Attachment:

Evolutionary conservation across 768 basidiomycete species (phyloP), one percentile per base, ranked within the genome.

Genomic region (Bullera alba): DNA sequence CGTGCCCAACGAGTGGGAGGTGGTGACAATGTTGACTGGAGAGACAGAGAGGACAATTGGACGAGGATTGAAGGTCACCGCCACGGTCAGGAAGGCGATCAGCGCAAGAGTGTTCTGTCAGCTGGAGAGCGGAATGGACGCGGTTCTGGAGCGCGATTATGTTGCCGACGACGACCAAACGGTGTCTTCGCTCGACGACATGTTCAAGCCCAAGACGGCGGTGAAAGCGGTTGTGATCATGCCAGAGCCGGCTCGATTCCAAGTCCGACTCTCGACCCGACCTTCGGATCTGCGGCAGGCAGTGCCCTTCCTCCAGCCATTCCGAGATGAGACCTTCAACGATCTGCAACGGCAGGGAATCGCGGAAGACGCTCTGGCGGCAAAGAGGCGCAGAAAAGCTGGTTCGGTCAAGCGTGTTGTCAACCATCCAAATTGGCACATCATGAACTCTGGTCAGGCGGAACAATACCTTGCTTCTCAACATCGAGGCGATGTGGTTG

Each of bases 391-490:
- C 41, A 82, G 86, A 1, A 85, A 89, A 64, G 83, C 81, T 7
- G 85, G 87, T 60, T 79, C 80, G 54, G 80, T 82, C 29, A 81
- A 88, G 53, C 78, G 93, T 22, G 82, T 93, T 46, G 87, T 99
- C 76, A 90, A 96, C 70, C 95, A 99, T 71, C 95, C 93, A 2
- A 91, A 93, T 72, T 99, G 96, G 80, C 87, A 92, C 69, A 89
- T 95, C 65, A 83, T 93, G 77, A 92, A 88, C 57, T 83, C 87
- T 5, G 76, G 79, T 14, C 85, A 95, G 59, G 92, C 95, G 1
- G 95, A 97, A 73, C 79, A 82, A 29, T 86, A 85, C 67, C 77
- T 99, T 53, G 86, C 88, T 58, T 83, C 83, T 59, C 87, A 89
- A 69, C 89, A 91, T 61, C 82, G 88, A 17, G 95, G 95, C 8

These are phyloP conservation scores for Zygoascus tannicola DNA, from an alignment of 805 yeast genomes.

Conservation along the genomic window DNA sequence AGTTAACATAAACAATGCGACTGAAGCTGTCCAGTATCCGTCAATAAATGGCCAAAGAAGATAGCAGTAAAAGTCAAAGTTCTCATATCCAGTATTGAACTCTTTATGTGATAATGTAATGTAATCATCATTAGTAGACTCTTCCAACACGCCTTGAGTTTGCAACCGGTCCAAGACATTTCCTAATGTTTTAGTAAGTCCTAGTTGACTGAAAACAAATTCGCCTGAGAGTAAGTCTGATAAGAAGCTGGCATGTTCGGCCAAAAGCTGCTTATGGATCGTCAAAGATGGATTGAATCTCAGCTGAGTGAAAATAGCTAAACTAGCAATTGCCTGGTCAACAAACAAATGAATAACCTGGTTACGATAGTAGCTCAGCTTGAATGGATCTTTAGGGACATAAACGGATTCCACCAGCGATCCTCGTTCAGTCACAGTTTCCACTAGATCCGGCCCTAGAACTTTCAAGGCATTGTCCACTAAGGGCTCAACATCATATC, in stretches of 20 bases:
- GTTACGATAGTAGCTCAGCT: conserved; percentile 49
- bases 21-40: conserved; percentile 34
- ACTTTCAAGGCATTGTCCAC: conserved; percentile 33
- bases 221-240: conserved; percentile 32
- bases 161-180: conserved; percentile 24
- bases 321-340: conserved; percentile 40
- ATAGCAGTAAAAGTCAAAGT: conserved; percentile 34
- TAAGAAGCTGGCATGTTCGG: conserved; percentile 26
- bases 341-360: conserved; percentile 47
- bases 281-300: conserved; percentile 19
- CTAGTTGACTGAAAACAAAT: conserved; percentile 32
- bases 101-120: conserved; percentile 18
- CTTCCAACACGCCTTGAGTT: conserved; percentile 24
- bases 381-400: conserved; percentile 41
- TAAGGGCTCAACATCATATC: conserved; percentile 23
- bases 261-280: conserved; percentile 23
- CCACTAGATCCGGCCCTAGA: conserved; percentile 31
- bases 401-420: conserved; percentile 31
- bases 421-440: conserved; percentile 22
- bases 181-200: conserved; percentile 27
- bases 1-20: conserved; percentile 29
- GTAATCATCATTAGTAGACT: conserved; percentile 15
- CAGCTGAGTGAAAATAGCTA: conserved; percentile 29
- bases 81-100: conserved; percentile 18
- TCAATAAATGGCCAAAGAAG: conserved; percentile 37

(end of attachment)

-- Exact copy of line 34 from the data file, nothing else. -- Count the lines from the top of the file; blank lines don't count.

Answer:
- bases 421-440: conserved; percentile 22